Exhibition Proves People Still Care About Art
By Marissa Yamasaki
Originally published in the November 2014 issue.
Is art still relevant in the Internet Age? It is indeed, at least judging by the enthusiastic online response that fueled the Frye Art Museum’s new #SocialMedium exhibit. The exhibit uses social media to reignite passion for art, resulting in a delightful juxtaposition of the classic and the modern.
The Frye Art Museum is a non-profit establishment based on the collection of Charles and Emma Frye. Admission and parking are free, and the Capitol Hill location (at 704 Terry Avenue) is within walking distance of Seattle Central College.
The Frye initiated the exhibit this past August with polls on social media sites, allowing art appreciators to vote for their favorite pieces from the permanent collection. The votes and comments, both local and international, are featured in the exhibit alongside the top-scoring paintings. The Frye website touts the new exhibit as embodying “the spirit of the ‘citizen curator.’”
I stopped by the museum when the exhibit opened, curious to see a refreshed presentation of the familiar permanent collection . I was greeted by a bright yellow gallery entrance featuring a reproduction of the iconic Charles Frye portrait with superimposed ALT hashtag, heart, and speech bubble symbols. To the right, a wall was covered from floor to ceiling with internet usernames in tiny print.
Inside, the familiar permanent-collection paintings were displayed in new glory. Broad white-and-yellow walls added a modern whimsy, contrasting with the richly framed artwork. Instead of descriptions, the plaques beside the paintings listed vote tallies and a selection of comments from social media sites.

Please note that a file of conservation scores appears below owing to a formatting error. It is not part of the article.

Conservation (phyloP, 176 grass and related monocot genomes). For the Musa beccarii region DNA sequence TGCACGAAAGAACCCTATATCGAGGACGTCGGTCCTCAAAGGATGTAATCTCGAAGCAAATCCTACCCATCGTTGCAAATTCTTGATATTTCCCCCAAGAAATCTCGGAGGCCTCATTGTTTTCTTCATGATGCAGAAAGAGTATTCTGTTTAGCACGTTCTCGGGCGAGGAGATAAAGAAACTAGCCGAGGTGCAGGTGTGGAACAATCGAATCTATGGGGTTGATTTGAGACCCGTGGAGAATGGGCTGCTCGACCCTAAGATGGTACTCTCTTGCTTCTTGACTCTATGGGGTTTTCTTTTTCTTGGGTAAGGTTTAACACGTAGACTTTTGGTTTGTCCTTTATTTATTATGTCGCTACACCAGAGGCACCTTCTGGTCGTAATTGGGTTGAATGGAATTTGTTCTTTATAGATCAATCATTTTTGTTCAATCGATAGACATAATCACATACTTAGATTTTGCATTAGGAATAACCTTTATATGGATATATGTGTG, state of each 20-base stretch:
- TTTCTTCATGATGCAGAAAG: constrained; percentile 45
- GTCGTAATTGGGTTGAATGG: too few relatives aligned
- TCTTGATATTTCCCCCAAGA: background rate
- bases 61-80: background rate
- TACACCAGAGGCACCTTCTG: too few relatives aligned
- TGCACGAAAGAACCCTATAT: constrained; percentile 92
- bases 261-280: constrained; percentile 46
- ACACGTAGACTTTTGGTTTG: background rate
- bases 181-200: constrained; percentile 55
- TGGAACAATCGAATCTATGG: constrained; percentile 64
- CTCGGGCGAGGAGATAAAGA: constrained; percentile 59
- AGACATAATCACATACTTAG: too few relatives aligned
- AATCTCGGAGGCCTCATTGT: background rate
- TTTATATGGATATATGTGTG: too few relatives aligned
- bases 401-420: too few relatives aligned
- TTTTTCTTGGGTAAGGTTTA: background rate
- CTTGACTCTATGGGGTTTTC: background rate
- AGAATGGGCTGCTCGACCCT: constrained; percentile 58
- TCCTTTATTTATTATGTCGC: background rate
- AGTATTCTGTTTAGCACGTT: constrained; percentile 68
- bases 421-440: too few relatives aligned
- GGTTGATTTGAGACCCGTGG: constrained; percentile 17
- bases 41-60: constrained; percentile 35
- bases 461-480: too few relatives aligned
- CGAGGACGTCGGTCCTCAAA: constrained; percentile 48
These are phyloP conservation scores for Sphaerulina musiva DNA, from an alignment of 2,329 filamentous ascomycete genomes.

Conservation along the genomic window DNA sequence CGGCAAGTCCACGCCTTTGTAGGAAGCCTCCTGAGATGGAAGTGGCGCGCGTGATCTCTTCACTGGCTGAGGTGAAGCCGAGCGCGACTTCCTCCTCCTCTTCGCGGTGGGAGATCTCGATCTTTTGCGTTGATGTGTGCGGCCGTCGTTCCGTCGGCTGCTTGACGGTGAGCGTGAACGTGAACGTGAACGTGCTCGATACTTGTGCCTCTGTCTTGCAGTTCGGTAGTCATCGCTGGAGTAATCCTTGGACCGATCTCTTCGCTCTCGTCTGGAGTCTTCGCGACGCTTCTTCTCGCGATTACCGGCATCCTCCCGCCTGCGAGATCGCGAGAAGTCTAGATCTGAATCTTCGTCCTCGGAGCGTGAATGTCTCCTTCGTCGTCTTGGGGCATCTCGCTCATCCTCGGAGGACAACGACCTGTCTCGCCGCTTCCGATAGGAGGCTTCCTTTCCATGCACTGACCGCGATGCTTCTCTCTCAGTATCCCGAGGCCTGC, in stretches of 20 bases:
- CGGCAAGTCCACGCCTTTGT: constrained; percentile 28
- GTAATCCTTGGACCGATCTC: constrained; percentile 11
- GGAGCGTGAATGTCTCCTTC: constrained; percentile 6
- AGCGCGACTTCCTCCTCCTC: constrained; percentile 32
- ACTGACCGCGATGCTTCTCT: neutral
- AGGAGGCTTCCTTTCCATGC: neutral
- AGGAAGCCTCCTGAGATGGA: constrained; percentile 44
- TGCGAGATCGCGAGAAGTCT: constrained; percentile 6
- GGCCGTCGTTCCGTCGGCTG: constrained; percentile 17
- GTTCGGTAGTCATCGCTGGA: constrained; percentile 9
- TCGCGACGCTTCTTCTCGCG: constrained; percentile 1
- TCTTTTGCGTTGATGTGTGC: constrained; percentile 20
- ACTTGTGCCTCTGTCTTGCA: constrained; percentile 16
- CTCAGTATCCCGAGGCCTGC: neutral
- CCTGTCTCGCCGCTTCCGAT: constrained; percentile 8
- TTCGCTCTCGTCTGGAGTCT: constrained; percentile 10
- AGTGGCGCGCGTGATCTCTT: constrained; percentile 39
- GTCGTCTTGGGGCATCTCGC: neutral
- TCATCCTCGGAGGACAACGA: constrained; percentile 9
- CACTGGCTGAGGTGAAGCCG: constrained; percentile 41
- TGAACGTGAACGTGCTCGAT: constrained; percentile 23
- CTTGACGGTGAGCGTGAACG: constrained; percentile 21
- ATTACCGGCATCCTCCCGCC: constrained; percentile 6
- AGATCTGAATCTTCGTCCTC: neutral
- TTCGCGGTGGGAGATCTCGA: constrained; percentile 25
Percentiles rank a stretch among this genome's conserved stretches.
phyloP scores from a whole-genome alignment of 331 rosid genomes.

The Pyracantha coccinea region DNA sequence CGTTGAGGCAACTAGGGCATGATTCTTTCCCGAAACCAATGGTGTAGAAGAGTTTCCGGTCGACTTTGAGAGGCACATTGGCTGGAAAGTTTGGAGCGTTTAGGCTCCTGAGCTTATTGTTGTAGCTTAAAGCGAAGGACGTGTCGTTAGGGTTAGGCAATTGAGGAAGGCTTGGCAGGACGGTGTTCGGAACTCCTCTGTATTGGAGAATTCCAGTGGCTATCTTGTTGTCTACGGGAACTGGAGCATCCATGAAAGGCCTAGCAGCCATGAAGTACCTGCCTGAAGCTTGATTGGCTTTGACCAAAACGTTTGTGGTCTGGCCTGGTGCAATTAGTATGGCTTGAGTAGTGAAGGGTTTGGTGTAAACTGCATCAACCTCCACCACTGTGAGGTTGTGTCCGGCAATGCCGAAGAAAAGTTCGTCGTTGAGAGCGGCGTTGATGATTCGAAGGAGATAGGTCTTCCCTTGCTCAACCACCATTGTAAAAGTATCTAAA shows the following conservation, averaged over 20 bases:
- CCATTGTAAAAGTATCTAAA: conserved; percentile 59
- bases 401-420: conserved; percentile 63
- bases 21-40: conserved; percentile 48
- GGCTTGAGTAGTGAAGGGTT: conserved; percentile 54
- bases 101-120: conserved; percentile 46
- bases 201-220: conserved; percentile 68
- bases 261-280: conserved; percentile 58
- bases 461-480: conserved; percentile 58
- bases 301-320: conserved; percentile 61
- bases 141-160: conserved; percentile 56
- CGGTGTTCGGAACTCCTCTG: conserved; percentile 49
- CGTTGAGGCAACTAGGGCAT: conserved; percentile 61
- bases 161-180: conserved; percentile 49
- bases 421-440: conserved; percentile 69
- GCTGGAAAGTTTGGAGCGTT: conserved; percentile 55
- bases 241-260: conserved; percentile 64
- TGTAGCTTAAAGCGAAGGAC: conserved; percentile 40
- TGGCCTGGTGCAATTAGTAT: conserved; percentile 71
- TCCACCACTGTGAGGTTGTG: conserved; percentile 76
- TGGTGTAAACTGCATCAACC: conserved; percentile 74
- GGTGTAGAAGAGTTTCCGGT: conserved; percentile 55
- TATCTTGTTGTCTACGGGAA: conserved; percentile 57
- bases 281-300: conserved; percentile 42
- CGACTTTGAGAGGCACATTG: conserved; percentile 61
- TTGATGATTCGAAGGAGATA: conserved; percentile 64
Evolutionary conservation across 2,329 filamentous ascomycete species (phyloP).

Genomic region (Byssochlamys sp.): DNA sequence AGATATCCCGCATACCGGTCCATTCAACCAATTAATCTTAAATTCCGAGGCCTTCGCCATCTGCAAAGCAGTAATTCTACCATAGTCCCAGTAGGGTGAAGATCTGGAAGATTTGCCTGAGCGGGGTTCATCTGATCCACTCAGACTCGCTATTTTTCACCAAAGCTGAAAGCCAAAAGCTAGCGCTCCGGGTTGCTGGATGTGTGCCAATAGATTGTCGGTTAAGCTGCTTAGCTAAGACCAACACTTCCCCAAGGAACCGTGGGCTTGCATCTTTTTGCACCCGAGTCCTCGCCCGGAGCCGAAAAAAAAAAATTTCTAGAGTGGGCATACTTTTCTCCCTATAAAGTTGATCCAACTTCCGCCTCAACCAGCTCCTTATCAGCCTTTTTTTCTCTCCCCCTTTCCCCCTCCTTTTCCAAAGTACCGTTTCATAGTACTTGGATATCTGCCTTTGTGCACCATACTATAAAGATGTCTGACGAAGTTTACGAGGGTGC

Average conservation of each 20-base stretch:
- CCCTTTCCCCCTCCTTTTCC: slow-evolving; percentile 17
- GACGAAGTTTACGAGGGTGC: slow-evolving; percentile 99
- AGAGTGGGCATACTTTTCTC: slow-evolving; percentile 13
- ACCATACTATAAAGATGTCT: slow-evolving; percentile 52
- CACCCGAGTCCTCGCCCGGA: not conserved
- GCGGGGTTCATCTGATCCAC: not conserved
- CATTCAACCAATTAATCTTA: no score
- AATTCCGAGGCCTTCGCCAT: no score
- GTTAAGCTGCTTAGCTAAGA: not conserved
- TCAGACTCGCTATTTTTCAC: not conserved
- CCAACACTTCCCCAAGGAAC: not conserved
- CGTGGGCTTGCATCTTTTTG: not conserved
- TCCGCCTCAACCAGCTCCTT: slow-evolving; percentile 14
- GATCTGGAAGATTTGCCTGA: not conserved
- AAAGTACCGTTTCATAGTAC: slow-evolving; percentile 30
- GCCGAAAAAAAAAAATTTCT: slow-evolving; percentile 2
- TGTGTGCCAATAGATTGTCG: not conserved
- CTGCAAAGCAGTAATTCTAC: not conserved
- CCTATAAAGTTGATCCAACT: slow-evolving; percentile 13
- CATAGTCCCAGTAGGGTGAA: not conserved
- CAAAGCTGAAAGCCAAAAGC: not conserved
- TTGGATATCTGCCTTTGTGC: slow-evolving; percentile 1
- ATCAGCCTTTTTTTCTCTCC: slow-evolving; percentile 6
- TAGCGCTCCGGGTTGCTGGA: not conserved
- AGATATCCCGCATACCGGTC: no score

Anyone who frequents the museum can recognize many of the paintings. William-Adolphe Bouguereau’s Gardeuse de Moutons (The Shepherdess, 1881) made the cut, and stared glumly from her frame. Across the gallery, Franz Xaver Winterhalter’s immense Susanna and the Elders (1866) showed Susanna startled from her bath.
The comments ranged from contemplative to short and saucy. “Strange,” quipped user tessashultz of Gustav Majer’s Stella (1889), which depicts a nude woman, flanked by waves, dreamily dangling a string of pearls above her head. Such frank statements, coupled with detailed explorations of paintings’ meanings, showed that the public are worthy curators.
Toward the end of the exhibit, I found one of my favorite paintings, Adolf Schreyer’s The Burning Stable. Wild-eyed horses strain to push through flaming stable walls, frozen forever in hysteria. The subject is haunting, but the painting is beautiful for its realism and humanity.
Reading the comments, I felt as if I could finally connect with other enthusiasts who share my views. A comment by Anne Silberman says, “The terror and panic in these horses is overpowering,” and Colleen Maloney adds, “I want the horses to escape.” But the last comment, by Leon Baham, put forth a new view I had never considered: “I love this painting for the hopeful blue around the edges.” Sure enough, the sky is clearing in the corners, a detail I would never have noticed on my own.
If you’ve never been to the Frye, #SocialMedium provides a taste of the permanent collection. But the exhibit is also a must-see for frequent visitors, since it portrays the familiar artwork in an entirely new light.
So the next rainy day, stop by the Frye and relish the wealth of paintings that can be viewed for free right on Capitol Hill. The Frye’s #SocialMedium exhibit lets you compare your views with those of online networking users worldwide, proving that a trip to the museum really can be social. The #SocialMedium exhibit runs until January 4th.